This is how McKie learned how to do crosswords himself when he was a boy growing up in the Gorbals after the Second World War. He and a group of friends started to get The Herald everyday at school and did the crossword on the back page. At first, the young McKie had to look up the answers in the paper the next day to see which ones he hadn’t got right, but after a couple of weeks he didn’t need to look at the answers any more. He had got into the mind of the compiler of The Herald’s crossword just as fans of The Wee Stinker get into his, or at least try to.

In person, McKie’s mind is a little of what you’d expect from a former classics teacher who compiles The Wee Stinker, and a huge amount that you wouldn’t. His brain, like his crosswords and his house, is definitely full to the brim, but he wears his history as a teacher lightly. He does admit though that he’s quite fussy about syntax . “I have been edited by people who have different views about syntax to me and I don’t like that,” he says. He also admits that his one great prejudice is Latin. “Nobody is educated who didn’t have Latin,” he says.

McKie’s wife Lorna is the same – a former teacher with a sharp, impatient mind – and together they have a bit of a Morecombe and Wise thing going on, McKie adjusting his glasses and sucking on his pipe while his wife tells it like it is. Occasionally, it has been known for the couple to be referred to as Mr and Mrs Myops such is their celebrity.

Mrs McKie tells me of a time, for example, when she was in Las Vegas on holiday and spotted a woman in a wheelchair doing the Herald crossword (“Lord knows where she got a copy in Las Vegas.”). “I told the woman that my was husband was Myops and she almost jumped out of the wheelchair in excitement,” says Mrs McKie. The McKies’ son David, who’s a lawyer, also tells me of a time recently that he and his father were at a Burns supper together. “Dad received a huge ovation when he was introduced as ‘Myops, the compiler of The Wee Stinker’,” says David. “Several people wanted his autograph.”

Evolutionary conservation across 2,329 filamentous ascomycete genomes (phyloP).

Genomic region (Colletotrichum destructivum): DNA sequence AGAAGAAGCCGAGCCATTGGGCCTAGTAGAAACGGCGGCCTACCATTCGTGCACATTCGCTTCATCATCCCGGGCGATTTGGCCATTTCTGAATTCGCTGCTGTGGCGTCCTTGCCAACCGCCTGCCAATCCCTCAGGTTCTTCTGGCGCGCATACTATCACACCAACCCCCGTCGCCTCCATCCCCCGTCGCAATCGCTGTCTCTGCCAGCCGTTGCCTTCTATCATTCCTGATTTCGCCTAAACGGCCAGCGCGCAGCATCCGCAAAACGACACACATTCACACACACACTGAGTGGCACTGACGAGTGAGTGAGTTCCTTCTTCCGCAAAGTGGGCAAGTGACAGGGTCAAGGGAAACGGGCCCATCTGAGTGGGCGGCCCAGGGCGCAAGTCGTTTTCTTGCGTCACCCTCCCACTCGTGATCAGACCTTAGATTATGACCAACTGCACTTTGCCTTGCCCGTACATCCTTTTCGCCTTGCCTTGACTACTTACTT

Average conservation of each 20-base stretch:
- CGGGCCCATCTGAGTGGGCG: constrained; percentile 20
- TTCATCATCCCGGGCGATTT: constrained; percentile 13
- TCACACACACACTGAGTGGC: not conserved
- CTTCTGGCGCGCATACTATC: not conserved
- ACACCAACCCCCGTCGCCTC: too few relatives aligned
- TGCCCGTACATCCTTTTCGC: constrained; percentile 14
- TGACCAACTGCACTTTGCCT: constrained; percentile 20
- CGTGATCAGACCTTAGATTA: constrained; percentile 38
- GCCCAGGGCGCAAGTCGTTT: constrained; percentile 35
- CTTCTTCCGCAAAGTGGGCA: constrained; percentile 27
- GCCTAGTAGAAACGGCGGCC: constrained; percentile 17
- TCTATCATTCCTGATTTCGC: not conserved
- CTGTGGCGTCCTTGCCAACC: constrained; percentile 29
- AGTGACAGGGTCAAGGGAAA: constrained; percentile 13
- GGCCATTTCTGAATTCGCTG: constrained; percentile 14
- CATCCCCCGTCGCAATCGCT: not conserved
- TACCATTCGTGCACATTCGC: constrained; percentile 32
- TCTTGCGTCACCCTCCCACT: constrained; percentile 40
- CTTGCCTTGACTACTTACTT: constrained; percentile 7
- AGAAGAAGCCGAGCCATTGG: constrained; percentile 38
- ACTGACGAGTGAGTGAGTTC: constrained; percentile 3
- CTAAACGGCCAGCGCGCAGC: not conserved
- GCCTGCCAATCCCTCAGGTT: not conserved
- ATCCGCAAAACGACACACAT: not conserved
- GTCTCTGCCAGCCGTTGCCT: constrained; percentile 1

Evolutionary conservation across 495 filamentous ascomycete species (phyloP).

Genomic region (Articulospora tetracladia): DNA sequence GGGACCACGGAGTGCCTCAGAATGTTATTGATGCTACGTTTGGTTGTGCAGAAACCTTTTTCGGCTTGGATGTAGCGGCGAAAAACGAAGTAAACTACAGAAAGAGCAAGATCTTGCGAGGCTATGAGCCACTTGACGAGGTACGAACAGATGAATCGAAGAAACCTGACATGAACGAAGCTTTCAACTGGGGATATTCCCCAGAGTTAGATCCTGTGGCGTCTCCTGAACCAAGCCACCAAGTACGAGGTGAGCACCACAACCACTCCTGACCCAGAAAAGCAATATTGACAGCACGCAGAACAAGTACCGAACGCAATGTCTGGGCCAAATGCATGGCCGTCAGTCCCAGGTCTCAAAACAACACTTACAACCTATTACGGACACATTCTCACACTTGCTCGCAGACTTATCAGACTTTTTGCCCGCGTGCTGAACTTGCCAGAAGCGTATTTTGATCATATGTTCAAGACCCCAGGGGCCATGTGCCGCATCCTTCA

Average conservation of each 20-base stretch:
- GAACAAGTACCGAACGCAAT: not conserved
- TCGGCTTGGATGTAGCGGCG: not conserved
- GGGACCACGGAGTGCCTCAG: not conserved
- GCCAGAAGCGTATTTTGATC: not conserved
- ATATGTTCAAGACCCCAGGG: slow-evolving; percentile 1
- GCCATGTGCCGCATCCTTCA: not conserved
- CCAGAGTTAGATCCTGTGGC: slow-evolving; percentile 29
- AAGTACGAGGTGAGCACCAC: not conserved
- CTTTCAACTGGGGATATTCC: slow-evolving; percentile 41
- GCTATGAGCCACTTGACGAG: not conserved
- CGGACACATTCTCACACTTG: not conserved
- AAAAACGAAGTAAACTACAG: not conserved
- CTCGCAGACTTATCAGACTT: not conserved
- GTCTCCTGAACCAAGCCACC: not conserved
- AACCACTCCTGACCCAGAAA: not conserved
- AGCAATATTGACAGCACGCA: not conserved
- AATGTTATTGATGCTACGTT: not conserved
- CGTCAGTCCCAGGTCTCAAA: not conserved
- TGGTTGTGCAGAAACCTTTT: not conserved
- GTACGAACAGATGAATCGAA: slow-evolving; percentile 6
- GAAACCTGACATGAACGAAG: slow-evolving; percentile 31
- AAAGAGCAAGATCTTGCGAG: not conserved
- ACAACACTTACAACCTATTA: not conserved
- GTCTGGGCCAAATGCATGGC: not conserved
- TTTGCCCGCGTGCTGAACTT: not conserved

This is the kind of adoration The Wee Stinker inspires, which John McKie finds gratifying and a little frustrating too. “When The Wee Stinker first came out, almost instantly I was aware that there were syndicates. I think that’s fair enough - in fact, I think it's splendid that a crossword can be a social thing.”

However, he is much less patient with the idea of going on the internet to find the answers. There are several blogs dedicated to crosswords and he has noticed people commenting on The Wee Stinker every week. “They come on to the blogs and say ‘what’s the answer to such and such?’ and if somebody gives them the answer it seems to me they are maybe more interested in the T shirt than anything else.” Rushing to the internet for the answer is not how McKie thinks it should be done. “They often seem to be satisfied with the most ridiculous wrong answer. And sometimes there is something beyond that they haven’t considered - if it fits, that’s good enough. I think if you’re going to have any pleasure from it, you’re going to sit and think about it first.”

McKie is much more relaxed, however, about how the crossword world in general is changing – in fact, he thinks most crosswords are much more challenging than they used to be. The question for him is always: is the crossword satisfying? does it give the solver that great feeling of having cracked something that at first looked uncrackable? If it does, then it’s fine by him.

I ask him which clue of his he is particularly proud of, which he answers by quoting another compiler, Ximenes of The Observer. “He had the greatest clue of all time. ‘Important city in Czechoslovakia. Four letters’. I love it because it’s so, so simple. The answer is Oslo. It’s brilliant because it’s in Czechoslovakia, and it’s an important city. Could you ever get a more perfect clue than that?”

But surely he has one of his own that gives him satisfaction? Well, there was one, he says, a little reluctantly. He goes up to the piano and plays a few notes by way of introduction. "The answer was ‘Happy Birthday’," he says, "so I phoned a friend and said if you’re playing the tune Happy Birthday, what key is it in? Essentially what I wrote was G-GAG.” But that’s tough as hell, I say. “Yes,” he says with a smile. “Isn’t it.”

The Wee Stinker appears in The Herald this Saturday.